The Protocol, which entered into force in 2003, now has 170 signatories. The Protocol promotes biosafety by establishing rules and procedures for the safe movement, handling and use of LMOs, with particular emphasis on transboundary movements of LMOs. It includes a number of procedures, including one for LMOs to be intentionally introduced into the environment, the so-called prior informed agreement procedure, and one for LMOs to be used directly as food or feed or for processing. Parties to the Protocol shall ensure that LMOs are handled, packaged and transported safely. In addition, the shipment of LMOs that are non-physical shipments must be accompanied by appropriate documentation indicating, inter alia, the identity of the LMOs and the point of contact for further information. These procedures and requirements are intended to provide importing Parties with the necessary information they need to make informed decisions on whether or not to accept imports of LMOs and to process them safely. The Cartagena Protocol on Biosafety to the Convention on Biological Diversity is an international convention on biosafety in addition to the Convention on Biological Diversity (CBD), which has been in force since 2003. The Biosafety Protocol aims to protect biodiversity from the potential risks posed by genetically modified organisms derived from modern biotechnology.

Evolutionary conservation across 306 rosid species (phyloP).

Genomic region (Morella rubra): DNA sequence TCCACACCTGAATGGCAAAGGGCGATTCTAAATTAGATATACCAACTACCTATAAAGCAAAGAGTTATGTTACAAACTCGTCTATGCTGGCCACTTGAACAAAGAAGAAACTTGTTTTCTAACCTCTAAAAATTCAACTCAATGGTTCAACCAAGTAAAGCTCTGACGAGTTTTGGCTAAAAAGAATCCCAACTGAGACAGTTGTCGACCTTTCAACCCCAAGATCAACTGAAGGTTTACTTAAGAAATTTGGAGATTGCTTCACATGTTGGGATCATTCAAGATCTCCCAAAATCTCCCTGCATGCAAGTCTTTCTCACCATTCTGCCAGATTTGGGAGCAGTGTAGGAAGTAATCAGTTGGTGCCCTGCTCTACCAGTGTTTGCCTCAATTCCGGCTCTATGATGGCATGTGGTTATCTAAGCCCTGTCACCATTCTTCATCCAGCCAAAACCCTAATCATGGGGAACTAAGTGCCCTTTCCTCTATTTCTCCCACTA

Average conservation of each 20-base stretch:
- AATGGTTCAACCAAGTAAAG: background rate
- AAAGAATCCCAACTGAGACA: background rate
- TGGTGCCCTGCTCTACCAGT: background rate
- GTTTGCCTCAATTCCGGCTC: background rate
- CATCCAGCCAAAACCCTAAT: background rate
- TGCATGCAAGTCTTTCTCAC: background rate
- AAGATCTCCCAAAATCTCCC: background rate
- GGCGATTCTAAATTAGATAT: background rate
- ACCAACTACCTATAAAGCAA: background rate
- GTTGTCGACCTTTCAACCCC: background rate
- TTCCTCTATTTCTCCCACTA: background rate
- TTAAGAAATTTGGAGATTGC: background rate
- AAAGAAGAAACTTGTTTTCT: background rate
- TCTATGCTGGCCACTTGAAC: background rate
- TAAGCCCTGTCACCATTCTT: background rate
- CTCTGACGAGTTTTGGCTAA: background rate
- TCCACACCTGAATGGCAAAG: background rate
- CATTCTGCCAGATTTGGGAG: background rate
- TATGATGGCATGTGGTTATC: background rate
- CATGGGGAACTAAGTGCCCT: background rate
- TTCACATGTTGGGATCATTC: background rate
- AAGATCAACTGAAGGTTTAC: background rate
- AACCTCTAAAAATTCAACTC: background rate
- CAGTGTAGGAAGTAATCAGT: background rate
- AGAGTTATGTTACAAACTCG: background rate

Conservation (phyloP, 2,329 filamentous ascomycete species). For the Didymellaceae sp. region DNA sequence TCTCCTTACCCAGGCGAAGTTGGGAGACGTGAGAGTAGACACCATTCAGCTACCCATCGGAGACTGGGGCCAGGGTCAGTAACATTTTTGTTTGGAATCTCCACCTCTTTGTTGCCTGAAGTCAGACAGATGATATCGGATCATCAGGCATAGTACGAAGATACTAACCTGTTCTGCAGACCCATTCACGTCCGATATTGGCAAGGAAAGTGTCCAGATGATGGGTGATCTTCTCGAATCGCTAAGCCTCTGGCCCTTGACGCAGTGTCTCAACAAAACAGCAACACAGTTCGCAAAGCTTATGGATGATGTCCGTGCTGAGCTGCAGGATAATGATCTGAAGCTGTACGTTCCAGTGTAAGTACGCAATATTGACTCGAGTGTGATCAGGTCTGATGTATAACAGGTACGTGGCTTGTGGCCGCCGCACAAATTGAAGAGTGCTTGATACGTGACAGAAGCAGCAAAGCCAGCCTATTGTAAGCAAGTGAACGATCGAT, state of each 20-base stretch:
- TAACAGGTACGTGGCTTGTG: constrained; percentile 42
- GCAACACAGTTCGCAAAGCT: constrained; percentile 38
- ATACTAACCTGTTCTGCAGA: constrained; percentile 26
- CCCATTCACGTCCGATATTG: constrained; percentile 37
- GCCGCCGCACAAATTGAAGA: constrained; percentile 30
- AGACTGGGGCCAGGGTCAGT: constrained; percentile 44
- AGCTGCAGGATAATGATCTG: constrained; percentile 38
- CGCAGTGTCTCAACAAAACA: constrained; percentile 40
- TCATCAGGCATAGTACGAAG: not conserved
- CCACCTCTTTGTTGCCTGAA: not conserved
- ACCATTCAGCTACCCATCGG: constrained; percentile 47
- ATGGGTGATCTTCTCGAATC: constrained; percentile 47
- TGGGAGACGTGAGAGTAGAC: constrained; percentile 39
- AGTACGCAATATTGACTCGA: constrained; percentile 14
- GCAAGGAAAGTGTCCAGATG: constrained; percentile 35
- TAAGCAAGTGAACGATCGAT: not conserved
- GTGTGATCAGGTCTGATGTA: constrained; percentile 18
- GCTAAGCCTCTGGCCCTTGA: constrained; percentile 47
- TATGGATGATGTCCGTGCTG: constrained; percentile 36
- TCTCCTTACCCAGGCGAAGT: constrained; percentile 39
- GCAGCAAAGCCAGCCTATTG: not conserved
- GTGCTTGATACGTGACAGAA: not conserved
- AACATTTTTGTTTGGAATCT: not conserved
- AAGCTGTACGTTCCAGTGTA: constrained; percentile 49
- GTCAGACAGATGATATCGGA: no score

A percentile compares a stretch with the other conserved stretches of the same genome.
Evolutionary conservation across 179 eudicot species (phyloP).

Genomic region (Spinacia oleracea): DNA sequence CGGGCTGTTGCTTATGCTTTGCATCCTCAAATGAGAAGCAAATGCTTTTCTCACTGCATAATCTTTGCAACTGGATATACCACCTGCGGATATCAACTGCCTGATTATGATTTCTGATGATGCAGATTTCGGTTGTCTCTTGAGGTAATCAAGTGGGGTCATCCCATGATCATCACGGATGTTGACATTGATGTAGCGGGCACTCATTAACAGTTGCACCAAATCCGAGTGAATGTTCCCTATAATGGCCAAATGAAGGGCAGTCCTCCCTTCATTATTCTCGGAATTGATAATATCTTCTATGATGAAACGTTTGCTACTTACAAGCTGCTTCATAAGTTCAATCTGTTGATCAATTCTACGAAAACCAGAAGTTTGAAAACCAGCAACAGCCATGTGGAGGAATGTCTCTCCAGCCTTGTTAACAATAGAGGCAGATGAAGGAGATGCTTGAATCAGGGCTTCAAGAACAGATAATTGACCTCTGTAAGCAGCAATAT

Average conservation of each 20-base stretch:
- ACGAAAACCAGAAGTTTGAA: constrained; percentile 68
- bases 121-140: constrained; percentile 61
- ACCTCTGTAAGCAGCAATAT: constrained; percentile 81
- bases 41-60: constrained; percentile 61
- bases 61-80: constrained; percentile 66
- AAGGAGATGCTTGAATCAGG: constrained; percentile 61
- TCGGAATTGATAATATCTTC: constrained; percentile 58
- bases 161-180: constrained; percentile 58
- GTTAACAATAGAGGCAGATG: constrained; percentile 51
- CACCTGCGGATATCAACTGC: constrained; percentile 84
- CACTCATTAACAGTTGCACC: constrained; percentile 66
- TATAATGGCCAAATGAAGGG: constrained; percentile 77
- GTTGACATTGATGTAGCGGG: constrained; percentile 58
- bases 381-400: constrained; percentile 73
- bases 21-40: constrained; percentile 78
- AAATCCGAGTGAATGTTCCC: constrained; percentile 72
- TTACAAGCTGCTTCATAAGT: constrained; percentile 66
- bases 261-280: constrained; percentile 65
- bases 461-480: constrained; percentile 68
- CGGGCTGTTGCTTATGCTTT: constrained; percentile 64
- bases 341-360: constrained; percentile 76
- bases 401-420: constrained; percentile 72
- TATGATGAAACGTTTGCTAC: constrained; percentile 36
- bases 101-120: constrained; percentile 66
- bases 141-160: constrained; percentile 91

Our work in the area of biosafety is guided by the Strategic Plan of the Cartagena Protocol on Biosafety and the Global Environment Facility Strategy on Biosafety. The latter has three objectives: the Cartagena Protocol on Biosafety, also known as the Biosafety Protocol, was adopted in January 2000 after an ad hoc open working group on biosafety of the CBD met six times between July 1996 and February 1999. The Working Group submitted a draft Protocol to the Protocol to the Conference of the Parties for consideration at its first special session, convened with the express purpose of adopting a Biosafety Protocol on Biosafety related to CBD emission control and biosafety. After some delays, the Cartagena Protocol was finally adopted on 29 January 2000[5]. The Biosafety Protocol aims to protect biodiversity from the potential risks posed by living modified organisms resulting from modern biotechnology. [6] Keywords: biosafety, biosafety, biological material, biological agent, containment, regulation, (bio)risk assessment A number of agreements within the framework of the World Trade Organization (WTO), such as the Agreement on the Application of Sanitary and Phytosanitary Measures (SPS Agreement) and the Agreement on Technical Barriers to Trade (TBT Agreement) as well as the Agreement on Trade-Related Aspects of Rights (TRIPS), contain provisions relating to the Protocol. The preamble to the Protocol states: “We support projects that help countries meet their obligations under the Cartagena Protocol or enable them to become parties to the Agreement. UN Environment is working in partnership with the Global Environment Facility and the Convention on Biological Diversity to assist Parties to the Cartagena Protocol in meeting their obligations under the Agreement. We do this by providing training, supporting biosafety capacity building projects, and helping governments meet their reporting obligations. We also advise Parties on negotiations and other activities and decisions related to the Protocol.